Then and now: Last orders in March (left), and new landlord Mike Corfield
Britain's pubs are closing at a rate of 52 a week. In March the Magazine reported on the
last days of a village pub
in East Sussex. It's reopened, but how does the new landlord hope to make it work?
In the past year, 2,377 pubs have shut their doors across the UK - among them, the Bull's Head in the village of Boreham Street, East Sussex.
"As a villager, I was concerned that our community centre was, in effect, closing," says John Tomkins, who has lived in Boreham Street for more than a decade. The Bull's Head - the only pub in the village - was the first stop for local gossip and a good drink.
For Mr Tomkins, the final nights before the pub closed down in March were bleak. "It was a bit like the last days of Pompeii. Our world was ending."
But their world only ended for about two weeks. By Easter Saturday, a group of concerned locals and another publican stepped in to breathe new life into the Bull's Head. On 27 April, it opened again for business.
New landlord Mike Corfield, who has been in the pub trade for the past 28 years, first heard about its fate on television. Soon after, he bumped into the director of the brewer Harveys, owner of the Bull's Head since the 1920s, and asked about getting involved in reopening the watering hole - just before it was about to be permanently boarded up and sold.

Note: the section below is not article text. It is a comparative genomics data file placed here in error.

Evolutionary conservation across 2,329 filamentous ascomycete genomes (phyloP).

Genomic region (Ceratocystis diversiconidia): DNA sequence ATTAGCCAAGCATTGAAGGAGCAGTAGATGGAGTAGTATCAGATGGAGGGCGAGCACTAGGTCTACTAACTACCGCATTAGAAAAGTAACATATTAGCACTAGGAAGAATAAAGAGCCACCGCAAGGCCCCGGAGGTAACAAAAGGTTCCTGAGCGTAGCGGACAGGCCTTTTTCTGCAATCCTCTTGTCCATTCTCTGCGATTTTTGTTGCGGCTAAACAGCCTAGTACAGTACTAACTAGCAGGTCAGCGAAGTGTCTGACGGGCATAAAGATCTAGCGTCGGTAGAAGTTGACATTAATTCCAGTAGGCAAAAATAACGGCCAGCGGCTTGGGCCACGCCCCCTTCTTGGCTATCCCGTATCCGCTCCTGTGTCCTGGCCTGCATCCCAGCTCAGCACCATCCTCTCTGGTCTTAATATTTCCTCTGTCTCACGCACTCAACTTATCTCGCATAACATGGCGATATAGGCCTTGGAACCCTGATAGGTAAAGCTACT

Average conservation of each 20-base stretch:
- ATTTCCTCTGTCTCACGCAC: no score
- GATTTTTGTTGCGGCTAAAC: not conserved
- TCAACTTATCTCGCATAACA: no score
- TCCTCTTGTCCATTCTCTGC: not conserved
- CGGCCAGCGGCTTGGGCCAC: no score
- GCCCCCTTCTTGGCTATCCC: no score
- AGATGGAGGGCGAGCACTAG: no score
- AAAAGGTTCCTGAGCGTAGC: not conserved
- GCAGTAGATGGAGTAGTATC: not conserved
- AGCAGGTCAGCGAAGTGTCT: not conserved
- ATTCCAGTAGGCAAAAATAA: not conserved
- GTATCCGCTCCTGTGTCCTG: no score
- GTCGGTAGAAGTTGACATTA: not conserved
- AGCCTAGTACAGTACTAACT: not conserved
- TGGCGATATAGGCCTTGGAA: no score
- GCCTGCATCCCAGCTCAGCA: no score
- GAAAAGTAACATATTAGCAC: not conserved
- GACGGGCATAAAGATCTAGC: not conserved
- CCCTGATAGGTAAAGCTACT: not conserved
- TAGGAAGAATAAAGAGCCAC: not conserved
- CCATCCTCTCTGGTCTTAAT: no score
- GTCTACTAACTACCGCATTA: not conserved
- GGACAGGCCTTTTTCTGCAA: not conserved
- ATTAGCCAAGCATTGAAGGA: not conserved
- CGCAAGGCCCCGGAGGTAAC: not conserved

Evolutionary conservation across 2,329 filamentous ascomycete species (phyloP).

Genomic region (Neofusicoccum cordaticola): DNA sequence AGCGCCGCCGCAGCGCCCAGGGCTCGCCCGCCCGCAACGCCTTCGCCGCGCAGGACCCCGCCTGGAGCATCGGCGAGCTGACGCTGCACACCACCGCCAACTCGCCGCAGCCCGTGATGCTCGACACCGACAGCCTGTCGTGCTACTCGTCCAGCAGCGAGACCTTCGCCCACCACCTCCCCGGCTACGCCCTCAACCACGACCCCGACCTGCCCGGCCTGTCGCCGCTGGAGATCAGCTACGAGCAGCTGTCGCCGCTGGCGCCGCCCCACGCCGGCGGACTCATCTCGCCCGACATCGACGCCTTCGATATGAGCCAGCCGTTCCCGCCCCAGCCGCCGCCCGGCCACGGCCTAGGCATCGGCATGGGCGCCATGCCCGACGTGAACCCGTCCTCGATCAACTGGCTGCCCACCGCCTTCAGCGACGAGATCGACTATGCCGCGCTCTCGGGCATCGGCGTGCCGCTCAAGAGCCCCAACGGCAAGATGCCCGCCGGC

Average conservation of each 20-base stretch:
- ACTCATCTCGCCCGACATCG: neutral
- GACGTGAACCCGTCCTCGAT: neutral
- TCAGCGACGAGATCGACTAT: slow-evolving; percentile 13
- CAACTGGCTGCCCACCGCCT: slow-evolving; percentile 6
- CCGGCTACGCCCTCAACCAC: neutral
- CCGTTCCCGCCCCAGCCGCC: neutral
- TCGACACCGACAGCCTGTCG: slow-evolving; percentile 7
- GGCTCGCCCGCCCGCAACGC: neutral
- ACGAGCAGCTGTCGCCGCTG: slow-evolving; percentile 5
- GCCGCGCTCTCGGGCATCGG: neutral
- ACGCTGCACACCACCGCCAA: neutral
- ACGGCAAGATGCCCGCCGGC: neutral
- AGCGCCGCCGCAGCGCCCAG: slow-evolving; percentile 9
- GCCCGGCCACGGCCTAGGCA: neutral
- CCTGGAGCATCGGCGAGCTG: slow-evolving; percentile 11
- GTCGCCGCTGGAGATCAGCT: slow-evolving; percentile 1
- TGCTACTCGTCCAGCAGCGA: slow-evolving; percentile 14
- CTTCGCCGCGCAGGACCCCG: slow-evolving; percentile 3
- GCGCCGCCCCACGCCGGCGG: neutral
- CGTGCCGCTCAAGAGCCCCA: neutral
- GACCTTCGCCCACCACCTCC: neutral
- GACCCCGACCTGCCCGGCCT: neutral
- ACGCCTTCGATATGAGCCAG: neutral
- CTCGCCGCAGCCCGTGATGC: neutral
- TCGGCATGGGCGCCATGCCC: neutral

"There's no real reason for pubs shutting, other than they haven't got anybody serious to run them," Mr Corfield says. He was prepared to take on the task, becoming the new landlord and tenant. "It's a lovely old pub in a nice village."
But the same problems that plagued the Bull's Head before it closed, and other pubs across the UK, haven't gone away.
The duty on alcohol increases at a rate of "excessive inflation", says Mr Corfield, and the smoking ban is driving people away from pubs. "The pub trade is being persecuted by the government."
And pricing competition from supermarkets, especially in a weak economy, has many people choosing to drink at home. "Supermarkets are giving booze away," Mr Corfield says, citing one chain where he recently saw a box of beer for £8. "Pubs can't compete against that."
These issues, coupled with high unemployment and the recession, makes opening, or reopening, a business difficult. "It's a tough backdrop," Mr Corfield says. "Sometimes I think I'm mad doing this."
Customers such as Emma Lowe and Mark Holman hadn't wanted it to close
One solution is to increase the pub's offerings so he's not solely reliant on across-the-bar business. The pub is attached to about eight acres of land, which Mr Corfield thinks may hold the key to its survival.
So far, the Bull's Head has hosted a boot sale on this land, and other events, such as clay pigeon shoots, are in the pipeline for the future.
Charity events will also be key, Mr Corfield says. He organised an evening of live music with a raffle and auction for Help for Heroes, the charity that supports wounded soldiers. Events like this bring business into the pub, support a cause, and strengthen the pub's identity as a community hub.
He has also planted potatoes and started to raise farm animals, including chickens and pigs. The spuds, eggs and pork will be used in the pub kitchen, and the excess will be sold, bringing in additional revenue.
This type of diversification is vital to the pub's future, says Mr Corfield.
"Generally when a pub shuts, that's it, you know," he says. But he hopes the Bull's Head may be the exception. "It could have been another statistic. We're full on to raise a future."
The Bull's Head is the only pub in Boreham Street village